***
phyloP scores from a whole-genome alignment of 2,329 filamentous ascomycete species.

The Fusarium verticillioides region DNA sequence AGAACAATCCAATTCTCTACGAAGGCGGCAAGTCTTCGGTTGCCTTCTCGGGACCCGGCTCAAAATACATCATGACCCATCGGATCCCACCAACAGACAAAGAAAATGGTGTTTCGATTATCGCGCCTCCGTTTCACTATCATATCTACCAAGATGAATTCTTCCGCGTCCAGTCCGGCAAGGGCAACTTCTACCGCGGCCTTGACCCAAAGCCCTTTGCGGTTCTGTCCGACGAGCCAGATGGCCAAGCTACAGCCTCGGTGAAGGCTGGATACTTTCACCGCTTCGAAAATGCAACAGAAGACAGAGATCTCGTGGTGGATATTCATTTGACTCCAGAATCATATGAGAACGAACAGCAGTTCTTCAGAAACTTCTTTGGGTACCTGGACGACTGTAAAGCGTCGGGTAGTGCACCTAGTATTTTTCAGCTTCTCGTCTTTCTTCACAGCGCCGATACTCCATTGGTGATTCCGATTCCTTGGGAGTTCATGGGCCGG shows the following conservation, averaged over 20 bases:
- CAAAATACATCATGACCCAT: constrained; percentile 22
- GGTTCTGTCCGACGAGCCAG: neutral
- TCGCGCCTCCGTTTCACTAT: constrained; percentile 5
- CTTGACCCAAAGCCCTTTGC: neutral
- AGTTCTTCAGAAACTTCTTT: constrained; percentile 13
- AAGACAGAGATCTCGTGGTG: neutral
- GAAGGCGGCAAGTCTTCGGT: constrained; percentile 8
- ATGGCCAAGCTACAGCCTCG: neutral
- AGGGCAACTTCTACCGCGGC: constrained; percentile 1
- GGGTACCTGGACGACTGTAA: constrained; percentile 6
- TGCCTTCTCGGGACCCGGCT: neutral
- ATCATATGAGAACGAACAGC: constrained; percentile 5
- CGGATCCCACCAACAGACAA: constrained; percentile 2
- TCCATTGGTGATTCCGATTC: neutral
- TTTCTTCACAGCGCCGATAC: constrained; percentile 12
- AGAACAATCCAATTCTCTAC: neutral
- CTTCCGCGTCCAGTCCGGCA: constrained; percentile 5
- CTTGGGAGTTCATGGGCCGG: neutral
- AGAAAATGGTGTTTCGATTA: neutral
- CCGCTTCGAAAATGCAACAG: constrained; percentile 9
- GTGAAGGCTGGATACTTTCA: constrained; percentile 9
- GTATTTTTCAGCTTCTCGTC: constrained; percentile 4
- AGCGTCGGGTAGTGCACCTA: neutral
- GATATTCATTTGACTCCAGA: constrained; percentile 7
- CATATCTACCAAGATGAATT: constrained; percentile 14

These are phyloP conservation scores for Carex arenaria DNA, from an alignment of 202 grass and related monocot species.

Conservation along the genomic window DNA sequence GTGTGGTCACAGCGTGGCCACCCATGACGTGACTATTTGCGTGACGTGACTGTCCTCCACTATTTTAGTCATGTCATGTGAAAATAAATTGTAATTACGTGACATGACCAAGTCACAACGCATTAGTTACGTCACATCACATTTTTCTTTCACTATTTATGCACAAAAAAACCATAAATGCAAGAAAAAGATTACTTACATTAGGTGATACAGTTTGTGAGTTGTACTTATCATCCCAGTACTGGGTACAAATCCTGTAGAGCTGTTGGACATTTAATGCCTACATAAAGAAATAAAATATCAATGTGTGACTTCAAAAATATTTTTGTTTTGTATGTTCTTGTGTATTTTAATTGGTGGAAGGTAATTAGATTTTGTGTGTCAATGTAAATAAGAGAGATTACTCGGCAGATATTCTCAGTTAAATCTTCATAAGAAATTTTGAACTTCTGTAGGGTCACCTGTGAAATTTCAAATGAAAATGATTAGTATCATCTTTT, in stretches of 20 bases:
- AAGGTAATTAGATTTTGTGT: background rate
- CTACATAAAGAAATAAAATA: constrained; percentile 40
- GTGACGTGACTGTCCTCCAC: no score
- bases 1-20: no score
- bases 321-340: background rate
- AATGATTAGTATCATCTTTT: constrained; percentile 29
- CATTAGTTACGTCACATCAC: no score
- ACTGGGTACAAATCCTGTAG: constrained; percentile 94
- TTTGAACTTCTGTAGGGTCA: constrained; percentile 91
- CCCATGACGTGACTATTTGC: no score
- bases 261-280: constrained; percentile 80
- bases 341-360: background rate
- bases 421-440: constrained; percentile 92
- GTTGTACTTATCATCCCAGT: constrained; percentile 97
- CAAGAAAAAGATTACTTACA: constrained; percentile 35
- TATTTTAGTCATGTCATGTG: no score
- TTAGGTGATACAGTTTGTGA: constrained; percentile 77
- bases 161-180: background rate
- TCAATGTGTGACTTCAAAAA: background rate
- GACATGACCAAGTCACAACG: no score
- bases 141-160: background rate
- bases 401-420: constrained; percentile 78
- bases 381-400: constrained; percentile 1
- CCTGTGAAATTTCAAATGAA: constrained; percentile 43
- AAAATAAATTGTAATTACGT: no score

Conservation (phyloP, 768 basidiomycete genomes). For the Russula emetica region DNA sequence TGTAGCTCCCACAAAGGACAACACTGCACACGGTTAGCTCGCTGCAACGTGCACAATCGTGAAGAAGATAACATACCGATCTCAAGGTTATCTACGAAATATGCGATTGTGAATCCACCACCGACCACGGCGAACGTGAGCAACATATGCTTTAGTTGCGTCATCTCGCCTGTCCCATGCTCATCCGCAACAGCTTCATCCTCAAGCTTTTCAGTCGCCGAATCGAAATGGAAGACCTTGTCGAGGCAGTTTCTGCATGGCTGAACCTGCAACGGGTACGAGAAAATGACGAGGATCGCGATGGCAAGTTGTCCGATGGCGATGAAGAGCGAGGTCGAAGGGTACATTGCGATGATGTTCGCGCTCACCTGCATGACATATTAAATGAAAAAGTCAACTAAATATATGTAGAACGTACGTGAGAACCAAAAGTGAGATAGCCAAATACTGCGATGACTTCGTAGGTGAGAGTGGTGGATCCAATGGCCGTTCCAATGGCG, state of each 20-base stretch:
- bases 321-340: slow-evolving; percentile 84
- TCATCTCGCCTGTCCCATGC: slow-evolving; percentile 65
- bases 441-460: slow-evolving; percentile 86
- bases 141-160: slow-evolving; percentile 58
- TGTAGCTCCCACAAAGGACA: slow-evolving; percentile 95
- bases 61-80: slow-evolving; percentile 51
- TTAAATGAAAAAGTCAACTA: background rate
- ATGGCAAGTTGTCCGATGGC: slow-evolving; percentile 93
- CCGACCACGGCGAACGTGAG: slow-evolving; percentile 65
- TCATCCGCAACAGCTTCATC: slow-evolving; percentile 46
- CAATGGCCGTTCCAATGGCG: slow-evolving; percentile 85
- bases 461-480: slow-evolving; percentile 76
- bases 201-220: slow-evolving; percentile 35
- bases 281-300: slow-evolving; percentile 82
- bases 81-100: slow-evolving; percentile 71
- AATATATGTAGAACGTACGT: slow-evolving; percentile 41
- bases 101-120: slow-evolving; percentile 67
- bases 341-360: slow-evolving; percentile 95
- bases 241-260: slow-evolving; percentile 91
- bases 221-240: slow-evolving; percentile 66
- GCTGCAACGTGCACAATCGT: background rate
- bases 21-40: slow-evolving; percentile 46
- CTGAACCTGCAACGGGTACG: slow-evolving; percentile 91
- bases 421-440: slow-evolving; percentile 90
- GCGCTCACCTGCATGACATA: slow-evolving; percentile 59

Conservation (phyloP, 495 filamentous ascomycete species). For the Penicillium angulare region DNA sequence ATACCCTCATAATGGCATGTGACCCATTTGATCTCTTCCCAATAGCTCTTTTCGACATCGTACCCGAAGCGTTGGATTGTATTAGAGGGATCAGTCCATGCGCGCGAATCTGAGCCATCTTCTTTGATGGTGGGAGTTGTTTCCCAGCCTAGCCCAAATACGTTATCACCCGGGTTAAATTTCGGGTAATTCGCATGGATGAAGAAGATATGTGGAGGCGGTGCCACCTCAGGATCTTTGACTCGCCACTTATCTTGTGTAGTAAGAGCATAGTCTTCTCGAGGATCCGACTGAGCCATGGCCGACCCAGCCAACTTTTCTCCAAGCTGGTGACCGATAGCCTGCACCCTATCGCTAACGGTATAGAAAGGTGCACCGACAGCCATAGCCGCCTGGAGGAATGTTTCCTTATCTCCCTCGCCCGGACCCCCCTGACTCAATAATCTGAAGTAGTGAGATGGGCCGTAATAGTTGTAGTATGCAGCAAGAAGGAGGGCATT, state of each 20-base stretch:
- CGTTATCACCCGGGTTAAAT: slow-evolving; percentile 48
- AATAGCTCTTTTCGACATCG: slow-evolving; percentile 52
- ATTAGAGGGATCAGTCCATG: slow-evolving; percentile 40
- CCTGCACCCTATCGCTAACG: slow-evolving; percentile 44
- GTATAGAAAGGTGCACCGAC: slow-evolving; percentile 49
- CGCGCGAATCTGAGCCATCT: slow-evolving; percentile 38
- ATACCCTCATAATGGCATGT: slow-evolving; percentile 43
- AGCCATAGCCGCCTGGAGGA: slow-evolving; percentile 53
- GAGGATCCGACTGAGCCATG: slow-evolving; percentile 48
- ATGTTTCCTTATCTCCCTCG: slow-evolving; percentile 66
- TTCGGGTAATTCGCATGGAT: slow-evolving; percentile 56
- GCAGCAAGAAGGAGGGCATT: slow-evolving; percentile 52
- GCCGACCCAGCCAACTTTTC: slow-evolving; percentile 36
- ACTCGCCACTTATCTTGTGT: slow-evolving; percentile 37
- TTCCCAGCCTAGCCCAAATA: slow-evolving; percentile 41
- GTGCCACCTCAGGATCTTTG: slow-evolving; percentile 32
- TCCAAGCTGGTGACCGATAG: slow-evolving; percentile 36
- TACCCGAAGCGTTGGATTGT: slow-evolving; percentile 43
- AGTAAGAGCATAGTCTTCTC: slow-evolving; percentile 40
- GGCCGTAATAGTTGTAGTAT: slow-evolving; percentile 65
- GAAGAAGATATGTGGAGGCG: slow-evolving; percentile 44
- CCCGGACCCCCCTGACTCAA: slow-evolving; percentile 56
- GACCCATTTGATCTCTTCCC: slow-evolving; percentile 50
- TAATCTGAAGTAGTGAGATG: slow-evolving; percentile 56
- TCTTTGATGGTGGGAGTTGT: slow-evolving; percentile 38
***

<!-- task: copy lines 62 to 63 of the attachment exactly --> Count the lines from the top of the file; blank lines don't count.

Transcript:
- TTAAATGAAAAAGTCAACTA: background rate
- ATGGCAAGTTGTCCGATGGC: slow-evolving; percentile 93